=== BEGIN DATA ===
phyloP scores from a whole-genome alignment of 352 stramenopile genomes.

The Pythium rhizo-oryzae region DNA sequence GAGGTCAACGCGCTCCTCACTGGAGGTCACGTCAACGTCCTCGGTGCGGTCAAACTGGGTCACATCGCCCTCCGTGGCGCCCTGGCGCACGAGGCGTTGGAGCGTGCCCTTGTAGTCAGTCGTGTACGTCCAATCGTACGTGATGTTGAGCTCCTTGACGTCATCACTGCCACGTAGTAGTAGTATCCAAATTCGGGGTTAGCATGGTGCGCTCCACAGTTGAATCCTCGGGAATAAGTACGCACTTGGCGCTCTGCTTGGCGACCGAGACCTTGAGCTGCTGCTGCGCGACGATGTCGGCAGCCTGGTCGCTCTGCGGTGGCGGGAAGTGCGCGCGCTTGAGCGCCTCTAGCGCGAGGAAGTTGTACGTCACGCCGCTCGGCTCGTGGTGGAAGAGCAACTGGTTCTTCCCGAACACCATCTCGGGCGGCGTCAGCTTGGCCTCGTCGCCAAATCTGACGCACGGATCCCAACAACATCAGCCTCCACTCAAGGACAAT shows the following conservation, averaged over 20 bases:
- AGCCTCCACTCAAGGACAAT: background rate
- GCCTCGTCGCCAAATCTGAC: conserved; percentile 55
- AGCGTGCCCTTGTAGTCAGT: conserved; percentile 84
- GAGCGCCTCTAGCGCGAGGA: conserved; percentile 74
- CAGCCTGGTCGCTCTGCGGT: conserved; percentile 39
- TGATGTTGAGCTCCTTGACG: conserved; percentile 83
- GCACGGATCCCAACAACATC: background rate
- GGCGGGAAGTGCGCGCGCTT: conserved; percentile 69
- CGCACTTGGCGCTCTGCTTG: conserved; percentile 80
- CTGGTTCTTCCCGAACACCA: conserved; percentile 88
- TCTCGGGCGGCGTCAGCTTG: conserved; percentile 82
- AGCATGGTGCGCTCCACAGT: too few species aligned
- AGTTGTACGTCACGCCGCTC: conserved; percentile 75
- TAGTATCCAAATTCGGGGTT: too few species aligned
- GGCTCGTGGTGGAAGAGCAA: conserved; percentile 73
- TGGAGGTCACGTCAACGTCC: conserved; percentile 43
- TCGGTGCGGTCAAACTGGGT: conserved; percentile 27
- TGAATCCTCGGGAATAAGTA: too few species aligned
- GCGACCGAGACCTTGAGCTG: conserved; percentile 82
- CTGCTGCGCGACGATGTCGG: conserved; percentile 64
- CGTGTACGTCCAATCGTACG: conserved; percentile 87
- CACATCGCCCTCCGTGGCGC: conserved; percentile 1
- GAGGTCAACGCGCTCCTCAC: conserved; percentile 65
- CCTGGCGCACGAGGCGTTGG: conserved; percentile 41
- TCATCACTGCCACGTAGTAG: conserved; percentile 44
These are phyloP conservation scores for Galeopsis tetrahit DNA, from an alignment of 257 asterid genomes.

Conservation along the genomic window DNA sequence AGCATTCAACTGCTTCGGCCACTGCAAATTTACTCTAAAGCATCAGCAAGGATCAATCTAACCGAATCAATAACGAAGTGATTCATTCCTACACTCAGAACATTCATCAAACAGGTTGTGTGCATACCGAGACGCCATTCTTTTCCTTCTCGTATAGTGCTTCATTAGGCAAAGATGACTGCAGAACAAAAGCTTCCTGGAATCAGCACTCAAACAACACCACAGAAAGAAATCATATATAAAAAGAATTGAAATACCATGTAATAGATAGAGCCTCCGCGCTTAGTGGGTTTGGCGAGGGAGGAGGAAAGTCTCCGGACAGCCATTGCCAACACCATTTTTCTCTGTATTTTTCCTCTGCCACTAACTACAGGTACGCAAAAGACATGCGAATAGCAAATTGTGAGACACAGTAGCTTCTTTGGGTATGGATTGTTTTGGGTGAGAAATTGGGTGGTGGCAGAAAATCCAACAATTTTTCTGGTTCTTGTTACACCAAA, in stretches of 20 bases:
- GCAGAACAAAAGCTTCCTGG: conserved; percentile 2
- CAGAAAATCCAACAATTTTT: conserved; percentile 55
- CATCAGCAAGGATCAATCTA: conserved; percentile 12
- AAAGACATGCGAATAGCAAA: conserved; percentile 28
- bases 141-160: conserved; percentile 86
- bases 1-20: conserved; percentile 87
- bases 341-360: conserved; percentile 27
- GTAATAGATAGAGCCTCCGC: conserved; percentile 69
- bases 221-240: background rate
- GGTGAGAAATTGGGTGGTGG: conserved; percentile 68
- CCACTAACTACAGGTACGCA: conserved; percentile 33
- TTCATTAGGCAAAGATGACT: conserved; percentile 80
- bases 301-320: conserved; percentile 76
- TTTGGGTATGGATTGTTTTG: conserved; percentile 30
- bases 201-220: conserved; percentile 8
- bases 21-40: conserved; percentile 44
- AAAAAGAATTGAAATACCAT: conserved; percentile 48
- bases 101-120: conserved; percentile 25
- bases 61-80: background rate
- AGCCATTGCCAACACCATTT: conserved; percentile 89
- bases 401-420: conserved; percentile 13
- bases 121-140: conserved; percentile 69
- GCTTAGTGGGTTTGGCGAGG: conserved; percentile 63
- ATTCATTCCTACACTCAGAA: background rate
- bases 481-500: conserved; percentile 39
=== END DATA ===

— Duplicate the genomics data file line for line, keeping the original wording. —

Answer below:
phyloP scores from a whole-genome alignment of 352 stramenopile genomes.

The Pythium rhizo-oryzae region DNA sequence GAGGTCAACGCGCTCCTCACTGGAGGTCACGTCAACGTCCTCGGTGCGGTCAAACTGGGTCACATCGCCCTCCGTGGCGCCCTGGCGCACGAGGCGTTGGAGCGTGCCCTTGTAGTCAGTCGTGTACGTCCAATCGTACGTGATGTTGAGCTCCTTGACGTCATCACTGCCACGTAGTAGTAGTATCCAAATTCGGGGTTAGCATGGTGCGCTCCACAGTTGAATCCTCGGGAATAAGTACGCACTTGGCGCTCTGCTTGGCGACCGAGACCTTGAGCTGCTGCTGCGCGACGATGTCGGCAGCCTGGTCGCTCTGCGGTGGCGGGAAGTGCGCGCGCTTGAGCGCCTCTAGCGCGAGGAAGTTGTACGTCACGCCGCTCGGCTCGTGGTGGAAGAGCAACTGGTTCTTCCCGAACACCATCTCGGGCGGCGTCAGCTTGGCCTCGTCGCCAAATCTGACGCACGGATCCCAACAACATCAGCCTCCACTCAAGGACAAT shows the following conservation, averaged over 20 bases:
- AGCCTCCACTCAAGGACAAT: background rate
- GCCTCGTCGCCAAATCTGAC: conserved; percentile 55
- AGCGTGCCCTTGTAGTCAGT: conserved; percentile 84
- GAGCGCCTCTAGCGCGAGGA: conserved; percentile 74
- CAGCCTGGTCGCTCTGCGGT: conserved; percentile 39
- TGATGTTGAGCTCCTTGACG: conserved; percentile 83
- GCACGGATCCCAACAACATC: background rate
- GGCGGGAAGTGCGCGCGCTT: conserved; percentile 69
- CGCACTTGGCGCTCTGCTTG: conserved; percentile 80
- CTGGTTCTTCCCGAACACCA: conserved; percentile 88
- TCTCGGGCGGCGTCAGCTTG: conserved; percentile 82
- AGCATGGTGCGCTCCACAGT: too few species aligned
- AGTTGTACGTCACGCCGCTC: conserved; percentile 75
- TAGTATCCAAATTCGGGGTT: too few species aligned
- GGCTCGTGGTGGAAGAGCAA: conserved; percentile 73
- TGGAGGTCACGTCAACGTCC: conserved; percentile 43
- TCGGTGCGGTCAAACTGGGT: conserved; percentile 27
- TGAATCCTCGGGAATAAGTA: too few species aligned
- GCGACCGAGACCTTGAGCTG: conserved; percentile 82
- CTGCTGCGCGACGATGTCGG: conserved; percentile 64
- CGTGTACGTCCAATCGTACG: conserved; percentile 87
- CACATCGCCCTCCGTGGCGC: conserved; percentile 1
- GAGGTCAACGCGCTCCTCAC: conserved; percentile 65
- CCTGGCGCACGAGGCGTTGG: conserved; percentile 41
- TCATCACTGCCACGTAGTAG: conserved; percentile 44
These are phyloP conservation scores for Galeopsis tetrahit DNA, from an alignment of 257 asterid genomes.

Conservation along the genomic window DNA sequence AGCATTCAACTGCTTCGGCCACTGCAAATTTACTCTAAAGCATCAGCAAGGATCAATCTAACCGAATCAATAACGAAGTGATTCATTCCTACACTCAGAACATTCATCAAACAGGTTGTGTGCATACCGAGACGCCATTCTTTTCCTTCTCGTATAGTGCTTCATTAGGCAAAGATGACTGCAGAACAAAAGCTTCCTGGAATCAGCACTCAAACAACACCACAGAAAGAAATCATATATAAAAAGAATTGAAATACCATGTAATAGATAGAGCCTCCGCGCTTAGTGGGTTTGGCGAGGGAGGAGGAAAGTCTCCGGACAGCCATTGCCAACACCATTTTTCTCTGTATTTTTCCTCTGCCACTAACTACAGGTACGCAAAAGACATGCGAATAGCAAATTGTGAGACACAGTAGCTTCTTTGGGTATGGATTGTTTTGGGTGAGAAATTGGGTGGTGGCAGAAAATCCAACAATTTTTCTGGTTCTTGTTACACCAAA, in stretches of 20 bases:
- GCAGAACAAAAGCTTCCTGG: conserved; percentile 2
- CAGAAAATCCAACAATTTTT: conserved; percentile 55
- CATCAGCAAGGATCAATCTA: conserved; percentile 12
- AAAGACATGCGAATAGCAAA: conserved; percentile 28
- bases 141-160: conserved; percentile 86
- bases 1-20: conserved; percentile 87
- bases 341-360: conserved; percentile 27
- GTAATAGATAGAGCCTCCGC: conserved; percentile 69
- bases 221-240: background rate
- GGTGAGAAATTGGGTGGTGG: conserved; percentile 68
- CCACTAACTACAGGTACGCA: conserved; percentile 33
- TTCATTAGGCAAAGATGACT: conserved; percentile 80
- bases 301-320: conserved; percentile 76
- TTTGGGTATGGATTGTTTTG: conserved; percentile 30
- bases 201-220: conserved; percentile 8
- bases 21-40: conserved; percentile 44
- AAAAAGAATTGAAATACCAT: conserved; percentile 48
- bases 101-120: conserved; percentile 25
- bases 61-80: background rate
- AGCCATTGCCAACACCATTT: conserved; percentile 89
- bases 401-420: conserved; percentile 13
- bases 121-140: conserved; percentile 69
- GCTTAGTGGGTTTGGCGAGG: conserved; percentile 63
- ATTCATTCCTACACTCAGAA: background rate
- bases 481-500: conserved; percentile 39